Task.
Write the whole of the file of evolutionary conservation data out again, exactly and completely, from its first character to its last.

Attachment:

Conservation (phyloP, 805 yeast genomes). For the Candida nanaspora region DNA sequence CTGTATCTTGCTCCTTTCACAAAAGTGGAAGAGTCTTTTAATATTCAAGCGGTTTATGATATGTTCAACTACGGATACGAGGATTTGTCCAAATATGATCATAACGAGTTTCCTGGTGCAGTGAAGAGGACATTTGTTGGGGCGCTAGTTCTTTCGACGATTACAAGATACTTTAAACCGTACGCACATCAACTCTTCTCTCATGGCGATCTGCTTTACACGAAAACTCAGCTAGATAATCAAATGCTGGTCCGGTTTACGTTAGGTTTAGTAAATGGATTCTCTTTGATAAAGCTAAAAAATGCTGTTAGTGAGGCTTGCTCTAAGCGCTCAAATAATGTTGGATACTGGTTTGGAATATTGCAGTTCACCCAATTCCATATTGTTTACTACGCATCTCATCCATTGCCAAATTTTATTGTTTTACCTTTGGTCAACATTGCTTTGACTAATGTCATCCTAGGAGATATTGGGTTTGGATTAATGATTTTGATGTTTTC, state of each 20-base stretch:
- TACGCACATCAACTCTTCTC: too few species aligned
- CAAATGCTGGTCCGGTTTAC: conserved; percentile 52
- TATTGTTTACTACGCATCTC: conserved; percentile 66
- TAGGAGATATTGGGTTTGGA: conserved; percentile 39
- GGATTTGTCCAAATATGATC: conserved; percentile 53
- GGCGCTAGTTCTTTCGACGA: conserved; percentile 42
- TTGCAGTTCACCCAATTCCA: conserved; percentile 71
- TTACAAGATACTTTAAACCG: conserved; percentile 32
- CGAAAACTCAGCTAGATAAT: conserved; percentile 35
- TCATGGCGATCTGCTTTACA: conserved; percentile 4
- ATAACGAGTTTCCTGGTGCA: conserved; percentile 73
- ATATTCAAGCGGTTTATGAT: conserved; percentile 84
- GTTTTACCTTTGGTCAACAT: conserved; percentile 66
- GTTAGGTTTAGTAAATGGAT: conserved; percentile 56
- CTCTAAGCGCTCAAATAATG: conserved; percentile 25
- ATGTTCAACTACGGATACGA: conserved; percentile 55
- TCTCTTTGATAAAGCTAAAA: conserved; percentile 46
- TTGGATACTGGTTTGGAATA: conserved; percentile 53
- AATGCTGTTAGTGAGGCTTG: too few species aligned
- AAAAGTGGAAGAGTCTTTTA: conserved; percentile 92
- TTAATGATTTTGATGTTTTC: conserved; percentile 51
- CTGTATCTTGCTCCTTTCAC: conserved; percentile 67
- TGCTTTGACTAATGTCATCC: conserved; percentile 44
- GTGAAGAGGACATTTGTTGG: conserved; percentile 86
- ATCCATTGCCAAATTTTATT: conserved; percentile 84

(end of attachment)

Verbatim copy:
Conservation (phyloP, 805 yeast genomes). For the Candida nanaspora region DNA sequence CTGTATCTTGCTCCTTTCACAAAAGTGGAAGAGTCTTTTAATATTCAAGCGGTTTATGATATGTTCAACTACGGATACGAGGATTTGTCCAAATATGATCATAACGAGTTTCCTGGTGCAGTGAAGAGGACATTTGTTGGGGCGCTAGTTCTTTCGACGATTACAAGATACTTTAAACCGTACGCACATCAACTCTTCTCTCATGGCGATCTGCTTTACACGAAAACTCAGCTAGATAATCAAATGCTGGTCCGGTTTACGTTAGGTTTAGTAAATGGATTCTCTTTGATAAAGCTAAAAAATGCTGTTAGTGAGGCTTGCTCTAAGCGCTCAAATAATGTTGGATACTGGTTTGGAATATTGCAGTTCACCCAATTCCATATTGTTTACTACGCATCTCATCCATTGCCAAATTTTATTGTTTTACCTTTGGTCAACATTGCTTTGACTAATGTCATCCTAGGAGATATTGGGTTTGGATTAATGATTTTGATGTTTTC, state of each 20-base stretch:
- TACGCACATCAACTCTTCTC: too few species aligned
- CAAATGCTGGTCCGGTTTAC: conserved; percentile 52
- TATTGTTTACTACGCATCTC: conserved; percentile 66
- TAGGAGATATTGGGTTTGGA: conserved; percentile 39
- GGATTTGTCCAAATATGATC: conserved; percentile 53
- GGCGCTAGTTCTTTCGACGA: conserved; percentile 42
- TTGCAGTTCACCCAATTCCA: conserved; percentile 71
- TTACAAGATACTTTAAACCG: conserved; percentile 32
- CGAAAACTCAGCTAGATAAT: conserved; percentile 35
- TCATGGCGATCTGCTTTACA: conserved; percentile 4
- ATAACGAGTTTCCTGGTGCA: conserved; percentile 73
- ATATTCAAGCGGTTTATGAT: conserved; percentile 84
- GTTTTACCTTTGGTCAACAT: conserved; percentile 66
- GTTAGGTTTAGTAAATGGAT: conserved; percentile 56
- CTCTAAGCGCTCAAATAATG: conserved; percentile 25
- ATGTTCAACTACGGATACGA: conserved; percentile 55
- TCTCTTTGATAAAGCTAAAA: conserved; percentile 46
- TTGGATACTGGTTTGGAATA: conserved; percentile 53
- AATGCTGTTAGTGAGGCTTG: too few species aligned
- AAAAGTGGAAGAGTCTTTTA: conserved; percentile 92
- TTAATGATTTTGATGTTTTC: conserved; percentile 51
- CTGTATCTTGCTCCTTTCAC: conserved; percentile 67
- TGCTTTGACTAATGTCATCC: conserved; percentile 44
- GTGAAGAGGACATTTGTTGG: conserved; percentile 86
- ATCCATTGCCAAATTTTATT: conserved; percentile 84